This means to trust the experience right now. We can also embody the attitude of trust in making our own decisions, trusting our feelings and intuition, trusting making decisions based on our own value system rather than look outside of ourselves for guidance. We can cultivate a deep trust in ourselves and our own deepest nature and cultivate a deep trust in life.
‘Developing a basic trust in yourself and your feelings is an integral part of meditation training. It is far better to trust in your intuition and your own authority, even if you make some “mistakes” along the way, than always to look outside of yourself for guidance. If at any time something doesn’t feel right to you, why not honor your feelings? Why should you discount them or write them off as invalid because some authority or some group of people think or say differently? This attitude of trusting yourself and your own basic wisdom and goodness is very important in all aspects of the meditation practice.’ Jon Kabat-Zinn
Non-Striving When we are trying not to meditate in a certain way, we can just allow ourselves to be in the present. With this quality of awareness, there is no grasping, aversion to change, or movement away from whatever arises in the moment.
Non striving means, we are not goal-oriented, remaining unattached to the outcome of the Mindfulness practice. Without being focused on the benefits or goal of Mindfulness, we can just be in the experience of the Mindfulness. As soon as we are focused on what we are going to achieve while practising Mindfulness, we lose the whole idea in the first place – just to be present.
The benefits will come naturally by just being present. If we try to change the present to feel or experience something we are not experiencing, we move out of present moment focus to future focused thinking which often creates a discrepancy between what we are experiencing and what we want.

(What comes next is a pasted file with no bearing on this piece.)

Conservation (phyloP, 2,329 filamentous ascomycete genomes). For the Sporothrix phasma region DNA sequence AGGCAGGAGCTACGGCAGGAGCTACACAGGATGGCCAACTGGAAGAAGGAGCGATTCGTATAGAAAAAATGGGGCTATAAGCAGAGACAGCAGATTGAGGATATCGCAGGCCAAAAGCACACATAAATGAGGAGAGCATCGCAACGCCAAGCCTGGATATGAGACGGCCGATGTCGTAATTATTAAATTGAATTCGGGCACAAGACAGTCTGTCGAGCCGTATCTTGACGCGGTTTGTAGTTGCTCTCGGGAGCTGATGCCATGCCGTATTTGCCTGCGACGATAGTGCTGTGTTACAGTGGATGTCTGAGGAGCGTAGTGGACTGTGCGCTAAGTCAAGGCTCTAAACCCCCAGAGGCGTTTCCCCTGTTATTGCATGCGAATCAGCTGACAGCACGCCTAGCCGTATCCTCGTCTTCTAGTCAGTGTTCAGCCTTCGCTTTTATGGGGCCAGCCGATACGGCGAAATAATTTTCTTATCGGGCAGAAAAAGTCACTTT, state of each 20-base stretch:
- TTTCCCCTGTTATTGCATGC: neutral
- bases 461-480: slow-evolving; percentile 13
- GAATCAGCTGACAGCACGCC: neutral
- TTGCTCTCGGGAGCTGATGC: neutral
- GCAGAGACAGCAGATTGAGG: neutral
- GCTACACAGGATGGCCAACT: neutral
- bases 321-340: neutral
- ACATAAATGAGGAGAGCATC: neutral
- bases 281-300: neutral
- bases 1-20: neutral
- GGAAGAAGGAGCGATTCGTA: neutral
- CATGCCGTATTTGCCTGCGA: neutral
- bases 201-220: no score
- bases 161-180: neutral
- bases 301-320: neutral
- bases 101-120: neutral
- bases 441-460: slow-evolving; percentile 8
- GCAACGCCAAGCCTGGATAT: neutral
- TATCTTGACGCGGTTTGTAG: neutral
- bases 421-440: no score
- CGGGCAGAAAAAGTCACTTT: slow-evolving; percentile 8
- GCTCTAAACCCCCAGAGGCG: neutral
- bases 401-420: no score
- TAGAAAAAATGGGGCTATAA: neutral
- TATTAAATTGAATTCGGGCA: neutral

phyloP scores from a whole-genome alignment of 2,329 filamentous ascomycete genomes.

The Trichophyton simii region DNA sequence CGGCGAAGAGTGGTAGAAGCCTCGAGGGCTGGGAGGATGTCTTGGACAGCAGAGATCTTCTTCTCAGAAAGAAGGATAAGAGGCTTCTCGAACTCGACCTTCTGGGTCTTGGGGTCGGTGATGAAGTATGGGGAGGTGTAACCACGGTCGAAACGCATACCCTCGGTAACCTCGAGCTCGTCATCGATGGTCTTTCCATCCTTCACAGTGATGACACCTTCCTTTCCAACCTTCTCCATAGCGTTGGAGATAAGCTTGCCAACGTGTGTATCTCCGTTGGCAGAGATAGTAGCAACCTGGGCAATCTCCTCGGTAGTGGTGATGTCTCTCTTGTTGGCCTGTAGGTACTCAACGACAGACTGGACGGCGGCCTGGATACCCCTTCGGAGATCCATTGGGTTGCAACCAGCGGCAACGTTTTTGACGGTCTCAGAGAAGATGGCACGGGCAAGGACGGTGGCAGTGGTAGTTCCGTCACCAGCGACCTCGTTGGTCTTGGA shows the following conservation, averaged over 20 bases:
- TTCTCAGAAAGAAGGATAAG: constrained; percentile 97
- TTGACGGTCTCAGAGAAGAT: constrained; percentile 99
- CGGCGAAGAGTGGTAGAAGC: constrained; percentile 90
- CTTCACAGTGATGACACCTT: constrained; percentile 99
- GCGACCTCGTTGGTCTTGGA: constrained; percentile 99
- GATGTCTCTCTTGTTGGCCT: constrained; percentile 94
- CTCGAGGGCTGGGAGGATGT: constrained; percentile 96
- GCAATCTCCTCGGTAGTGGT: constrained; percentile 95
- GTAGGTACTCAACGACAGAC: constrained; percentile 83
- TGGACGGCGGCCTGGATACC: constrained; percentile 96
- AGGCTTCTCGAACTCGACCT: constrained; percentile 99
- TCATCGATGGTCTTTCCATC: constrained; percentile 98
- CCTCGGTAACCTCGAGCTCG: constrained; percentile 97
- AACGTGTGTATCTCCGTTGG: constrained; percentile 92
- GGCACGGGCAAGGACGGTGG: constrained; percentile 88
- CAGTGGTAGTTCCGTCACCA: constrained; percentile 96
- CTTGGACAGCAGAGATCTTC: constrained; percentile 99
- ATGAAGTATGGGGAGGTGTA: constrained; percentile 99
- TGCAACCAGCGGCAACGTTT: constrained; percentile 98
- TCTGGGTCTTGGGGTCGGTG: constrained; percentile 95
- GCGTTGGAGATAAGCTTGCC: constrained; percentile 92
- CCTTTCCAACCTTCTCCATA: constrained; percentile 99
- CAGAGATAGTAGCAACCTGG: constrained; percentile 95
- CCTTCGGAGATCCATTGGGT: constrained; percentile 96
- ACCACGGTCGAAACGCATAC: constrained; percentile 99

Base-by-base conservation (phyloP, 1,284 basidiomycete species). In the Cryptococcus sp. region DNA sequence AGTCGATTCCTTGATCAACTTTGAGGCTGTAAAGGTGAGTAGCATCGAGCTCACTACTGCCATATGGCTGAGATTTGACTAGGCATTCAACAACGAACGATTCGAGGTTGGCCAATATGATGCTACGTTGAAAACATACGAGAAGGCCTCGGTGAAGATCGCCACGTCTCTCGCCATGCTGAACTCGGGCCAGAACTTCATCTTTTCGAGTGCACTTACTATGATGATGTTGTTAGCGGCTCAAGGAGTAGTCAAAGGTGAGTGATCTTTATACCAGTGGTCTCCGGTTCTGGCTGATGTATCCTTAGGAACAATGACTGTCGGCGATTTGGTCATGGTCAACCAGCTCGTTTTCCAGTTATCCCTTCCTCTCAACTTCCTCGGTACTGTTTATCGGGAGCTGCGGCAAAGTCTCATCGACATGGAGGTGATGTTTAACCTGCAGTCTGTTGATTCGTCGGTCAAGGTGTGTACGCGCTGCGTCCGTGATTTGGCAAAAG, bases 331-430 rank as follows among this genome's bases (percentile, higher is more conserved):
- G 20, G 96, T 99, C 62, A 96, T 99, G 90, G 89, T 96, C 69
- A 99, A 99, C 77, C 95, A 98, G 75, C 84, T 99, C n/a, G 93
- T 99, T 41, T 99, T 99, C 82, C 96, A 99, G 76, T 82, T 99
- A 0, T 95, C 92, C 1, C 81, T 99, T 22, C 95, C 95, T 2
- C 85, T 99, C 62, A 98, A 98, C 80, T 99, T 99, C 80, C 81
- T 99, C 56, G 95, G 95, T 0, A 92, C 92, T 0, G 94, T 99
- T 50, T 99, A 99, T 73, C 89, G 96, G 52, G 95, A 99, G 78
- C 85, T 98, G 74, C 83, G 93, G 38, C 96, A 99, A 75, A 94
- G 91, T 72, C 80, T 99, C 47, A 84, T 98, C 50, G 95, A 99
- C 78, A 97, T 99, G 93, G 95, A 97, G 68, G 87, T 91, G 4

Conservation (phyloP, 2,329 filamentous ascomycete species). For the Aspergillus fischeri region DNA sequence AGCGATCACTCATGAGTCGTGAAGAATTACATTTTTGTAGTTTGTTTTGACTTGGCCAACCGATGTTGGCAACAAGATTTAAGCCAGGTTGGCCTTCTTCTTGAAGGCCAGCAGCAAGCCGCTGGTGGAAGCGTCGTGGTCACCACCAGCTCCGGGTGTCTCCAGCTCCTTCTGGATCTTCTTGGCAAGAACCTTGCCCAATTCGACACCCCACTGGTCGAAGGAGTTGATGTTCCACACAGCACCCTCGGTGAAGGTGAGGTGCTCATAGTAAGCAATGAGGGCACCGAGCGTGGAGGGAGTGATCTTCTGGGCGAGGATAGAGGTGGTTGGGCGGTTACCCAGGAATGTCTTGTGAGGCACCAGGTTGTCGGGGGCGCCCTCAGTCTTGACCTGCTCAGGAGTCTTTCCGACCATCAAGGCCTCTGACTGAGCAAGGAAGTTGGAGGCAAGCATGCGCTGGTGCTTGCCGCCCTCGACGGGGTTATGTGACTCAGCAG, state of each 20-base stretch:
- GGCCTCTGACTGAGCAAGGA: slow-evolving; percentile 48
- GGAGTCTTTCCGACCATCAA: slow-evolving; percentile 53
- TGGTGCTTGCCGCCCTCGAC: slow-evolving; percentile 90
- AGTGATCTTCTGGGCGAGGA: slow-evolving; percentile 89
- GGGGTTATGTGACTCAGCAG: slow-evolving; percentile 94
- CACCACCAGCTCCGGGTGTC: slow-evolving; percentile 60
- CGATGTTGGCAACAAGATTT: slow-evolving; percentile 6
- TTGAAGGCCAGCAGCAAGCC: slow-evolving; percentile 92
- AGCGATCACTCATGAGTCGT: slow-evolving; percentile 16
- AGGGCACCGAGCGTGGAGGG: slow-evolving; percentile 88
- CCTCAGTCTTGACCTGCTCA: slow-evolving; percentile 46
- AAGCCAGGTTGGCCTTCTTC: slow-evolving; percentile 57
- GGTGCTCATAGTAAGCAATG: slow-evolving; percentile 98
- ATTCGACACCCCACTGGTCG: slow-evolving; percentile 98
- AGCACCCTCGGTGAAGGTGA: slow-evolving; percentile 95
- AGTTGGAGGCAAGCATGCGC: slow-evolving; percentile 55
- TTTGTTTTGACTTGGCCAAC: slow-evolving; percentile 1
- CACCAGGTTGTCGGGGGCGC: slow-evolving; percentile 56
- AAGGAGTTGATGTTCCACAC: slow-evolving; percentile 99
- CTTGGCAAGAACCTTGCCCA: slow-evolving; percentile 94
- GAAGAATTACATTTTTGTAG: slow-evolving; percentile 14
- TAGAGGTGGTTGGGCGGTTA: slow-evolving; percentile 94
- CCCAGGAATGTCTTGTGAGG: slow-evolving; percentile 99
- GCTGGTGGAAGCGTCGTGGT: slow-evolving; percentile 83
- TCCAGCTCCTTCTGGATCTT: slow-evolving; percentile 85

We can also live our mindful lives embodying the attitude of non-striving. This does not mean we do not have goals or plans but we don’t remain stuck in them, entirely focused on these to the expense of other things that also really matter. Living with a non-striving attitude, helps us to relax and enjoy each moment more. As we live in such an outcome based and goal-oriented society, this can be difficult to cultivate and takes a lot of effort and practice. We can be challenged by society’s expectations to be living a certain way, achieving things that may not necessarily be meaningful to us and being stuck in succeeding rather than just living and being.
“Non-doing simply means letting things be and allowing them to unfold in their own way.” Jon Kabat-Zinn
Letting Be / letting Go Using the attitude of Letting Be and Letting Go means to be just being present without wanting to hold on to positive emotions and get rid of difficult emotions. It can also be when we let go and put aside the tendency to elevate and hold on to some experiences and try hard to reject others. With this quality of awareness, you can simply let things be as they are, with no need to try to let go of whatever is present.